NYU CSGY 9223D (3943B)
Algorithmic Machine Learning
and Data Science
Advanced theory course exploring contemporary algorithmic techniques and recent research on computational methods that enable machine learning and data science at scale.
Course Team:
Administrative Information
Lectures: 370 Jay St., Room 1201 and via Zoom (link on NYU Classes).
Lecture component: Wed. 11:00am12:15pm.
Flipped component: Wed. 12:30pm1:30pm.
Recorded component: Posted Thurs. by EOD.
Syllabus: here. Please see for information on COVID19 changes.
Final project guidelines: here.
Midterm information and practice: here.
Professor Office hours: Thurs. 10am12pm, Zoom link.
Raphael's Undergrad. Office hours: Mon. 122pm, Zoom link.
Paper Reading Group: Mon. 13pm via Zoom (link on NYU Classes).
Piazza: Signup Link.
Student run Slack: Link.
Quizzes: Weekly checkin quizzes will be administered via Google Forms. Link will be posted on this site. They must be completed by 11:00am ET the Wed. after they are posted.
Homework: Homework must be turned in to NYU Classes by the specified due date. While not required, I encourage students to prepare problem sets in LaTeX or Markdown (with math support.) You can use this template for LaTeX. While there is a learning curve for LaTeX (less for Markdown), it typically saves students time by the end of the semester! If you write problems by hand, please scan and upload as a PDF.
Collaboration is allowed on homework, but solutions and any code must be writtenup independently. Writing should not be done in parallel with others. Students must list collaborators on their problem sets (for each problem separately). See the syllabus for full details.
Course Summary
Prerequisites: This course is mathematically rigorous, and is intended for graduate students and advanced undergraduates. Formally we require previous courses in machine learning, algorithm design and analysis, and linear algebra. Experience with probability and random variables is necessary. See the syllabus for more details and email Prof. Musco if you have questions about your preparation for the course!
Coursework: One meeting per week. Short weekly quiz due before next class (10% of grade). Problem sets every two weeks involving analysis and application of algorithmic methods learned in class, with some programming exercises (40% of grade). Athome midterm exam (15% of grade). Final project to be completed in groups of two (25% of grade). Class participation is the remaining 10% of the grade. Please consult the formal syllabus for more information.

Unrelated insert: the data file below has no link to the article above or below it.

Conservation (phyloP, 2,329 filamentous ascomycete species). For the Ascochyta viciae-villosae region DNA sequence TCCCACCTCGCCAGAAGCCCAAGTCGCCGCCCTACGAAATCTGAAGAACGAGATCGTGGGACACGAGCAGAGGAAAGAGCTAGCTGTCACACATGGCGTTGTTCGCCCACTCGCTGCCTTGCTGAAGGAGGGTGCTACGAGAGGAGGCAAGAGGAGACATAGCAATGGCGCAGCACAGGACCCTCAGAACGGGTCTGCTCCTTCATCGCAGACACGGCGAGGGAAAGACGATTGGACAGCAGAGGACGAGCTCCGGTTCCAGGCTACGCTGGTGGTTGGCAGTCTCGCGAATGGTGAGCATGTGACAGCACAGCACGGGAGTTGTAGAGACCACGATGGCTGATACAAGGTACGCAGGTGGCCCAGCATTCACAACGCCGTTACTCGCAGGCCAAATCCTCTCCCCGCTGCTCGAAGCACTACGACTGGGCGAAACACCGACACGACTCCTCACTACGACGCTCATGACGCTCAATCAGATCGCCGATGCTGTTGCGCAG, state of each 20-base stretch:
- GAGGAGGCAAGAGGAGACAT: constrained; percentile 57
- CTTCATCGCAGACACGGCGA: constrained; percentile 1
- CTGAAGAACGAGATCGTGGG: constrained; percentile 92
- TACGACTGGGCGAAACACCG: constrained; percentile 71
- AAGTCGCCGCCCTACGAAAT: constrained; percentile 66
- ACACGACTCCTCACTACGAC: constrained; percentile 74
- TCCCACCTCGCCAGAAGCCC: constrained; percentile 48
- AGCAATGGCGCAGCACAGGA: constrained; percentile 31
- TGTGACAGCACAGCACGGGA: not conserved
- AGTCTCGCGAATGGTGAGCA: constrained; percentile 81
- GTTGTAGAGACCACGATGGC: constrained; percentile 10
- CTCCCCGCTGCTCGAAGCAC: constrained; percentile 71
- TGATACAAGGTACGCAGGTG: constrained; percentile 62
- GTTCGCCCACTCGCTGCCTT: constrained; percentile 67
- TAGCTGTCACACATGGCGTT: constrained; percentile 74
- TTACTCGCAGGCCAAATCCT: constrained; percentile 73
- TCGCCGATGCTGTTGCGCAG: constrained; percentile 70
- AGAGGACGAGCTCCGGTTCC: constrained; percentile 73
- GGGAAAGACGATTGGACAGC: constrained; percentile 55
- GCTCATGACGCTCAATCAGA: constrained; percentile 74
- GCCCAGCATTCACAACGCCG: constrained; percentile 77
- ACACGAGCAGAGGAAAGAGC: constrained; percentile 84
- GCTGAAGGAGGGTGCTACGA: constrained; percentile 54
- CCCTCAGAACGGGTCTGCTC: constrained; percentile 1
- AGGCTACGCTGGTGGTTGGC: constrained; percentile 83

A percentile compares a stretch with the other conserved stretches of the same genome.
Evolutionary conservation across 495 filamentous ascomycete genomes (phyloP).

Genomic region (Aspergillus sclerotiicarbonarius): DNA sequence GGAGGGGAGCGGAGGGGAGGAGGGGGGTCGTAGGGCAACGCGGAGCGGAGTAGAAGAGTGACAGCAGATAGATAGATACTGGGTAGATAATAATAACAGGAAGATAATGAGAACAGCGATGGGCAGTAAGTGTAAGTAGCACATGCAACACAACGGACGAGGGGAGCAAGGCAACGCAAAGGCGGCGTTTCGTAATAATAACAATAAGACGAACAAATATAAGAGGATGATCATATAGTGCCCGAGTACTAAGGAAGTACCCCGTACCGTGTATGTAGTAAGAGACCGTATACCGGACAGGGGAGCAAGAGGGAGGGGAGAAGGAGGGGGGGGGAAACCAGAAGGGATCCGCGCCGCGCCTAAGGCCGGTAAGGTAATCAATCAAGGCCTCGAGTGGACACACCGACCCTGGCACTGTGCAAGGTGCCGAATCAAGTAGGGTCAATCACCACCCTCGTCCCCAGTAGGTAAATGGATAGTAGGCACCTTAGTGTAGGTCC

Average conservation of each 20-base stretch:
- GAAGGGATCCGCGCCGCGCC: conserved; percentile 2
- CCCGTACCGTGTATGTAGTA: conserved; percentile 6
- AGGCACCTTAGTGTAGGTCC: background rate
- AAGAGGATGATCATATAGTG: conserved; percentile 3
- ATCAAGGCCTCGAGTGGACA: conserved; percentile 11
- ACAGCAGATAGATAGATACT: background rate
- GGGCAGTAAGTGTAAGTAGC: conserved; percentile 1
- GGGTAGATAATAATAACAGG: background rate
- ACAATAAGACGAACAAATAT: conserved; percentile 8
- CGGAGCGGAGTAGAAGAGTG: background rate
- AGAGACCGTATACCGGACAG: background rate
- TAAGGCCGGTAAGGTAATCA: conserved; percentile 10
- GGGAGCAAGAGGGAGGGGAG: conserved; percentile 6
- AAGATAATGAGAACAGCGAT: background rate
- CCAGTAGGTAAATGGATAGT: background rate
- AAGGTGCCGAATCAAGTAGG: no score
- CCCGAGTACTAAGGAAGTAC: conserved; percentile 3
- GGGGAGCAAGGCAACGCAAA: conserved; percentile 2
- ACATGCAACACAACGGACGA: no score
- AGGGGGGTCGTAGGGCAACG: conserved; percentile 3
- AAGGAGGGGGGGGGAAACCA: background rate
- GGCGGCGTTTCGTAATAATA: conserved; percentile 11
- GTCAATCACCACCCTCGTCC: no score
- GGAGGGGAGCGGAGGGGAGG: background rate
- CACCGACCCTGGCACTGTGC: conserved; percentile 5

Resources: There is no textbook to purchase. Course material will consist of my written lecture notes, as well as assorted online resources, including papers, notes from other courses, and publicly available surveys. Please refer to the course webpage before and after lectures to keep uptodate as new resources are posted.
Optional Reading Group: It's an exciting time for research at the intersection of algorithm design and the data sciences. Most of the topics covered in this course are still the subject of active research. We will hold a reading group where students will present and discuss recent papers (time TBA). This is a great opportunity to learn extra material, learn to read papers, and find a project topic.
Week #  Topic  Reading  Homework  

The Power of Randomness  
1. 9/2 
In class: Concentration of random variables, applications to hashing Supplemental: Load balancing, the union bound. Link. 



9/9  No Class, Monday Schedule for Labor Day  
2. 9/16 
In Class: Sketching and streaming algorithms, MinHash.
Supplemental: Exponential tail bounds (Chernoff + Bernstein) 



3. 9/23 
In class: Highdimensional geometry Supplemental: The JohnsonLindenstrauss lemma + applications 



4. 9/30 
In class: Randomized near neighbor search, analyzing locality sensitive hash functions Supplemental: None 



FirstOrder Optimization  
5. 10/7 
In class: Analyzing gradient descent and project gradient descent for convex problems 



6. 10/14 
In class: Online and stochastic gradient descent 



7. 10/21 
In class: Smoothness, strong convexity, conditioning. 


8. 10/28 
In class: Preconditioning, acceleration, coordinate descent, nonconvex optimization 



Spectral Methods and Linear Algebra  
9. 11/04 
In class: Singular value decomposition, Power Method Supplemental: Krylov subspace methods and a taste of approximation theory 



10. 11/11 
In class: Spectral graph theory and spectral clustering, generative models for networks, stochastic block model 



11. 11/18 
In class: Randomized numerical linear algebra, sketching for linear regression, εnets arguments 


Fourier Methods  
12. 11/25 
In class: Sampling from vectors, Fast JohnsonLindenstrauss 



13. 12/2  In class: Sparse recovery and compresses sensing, restricted isometry property, basis pursuit 


14. 12/9  In class: Leverage scores, spectral sparsifiers, and a taste of my research.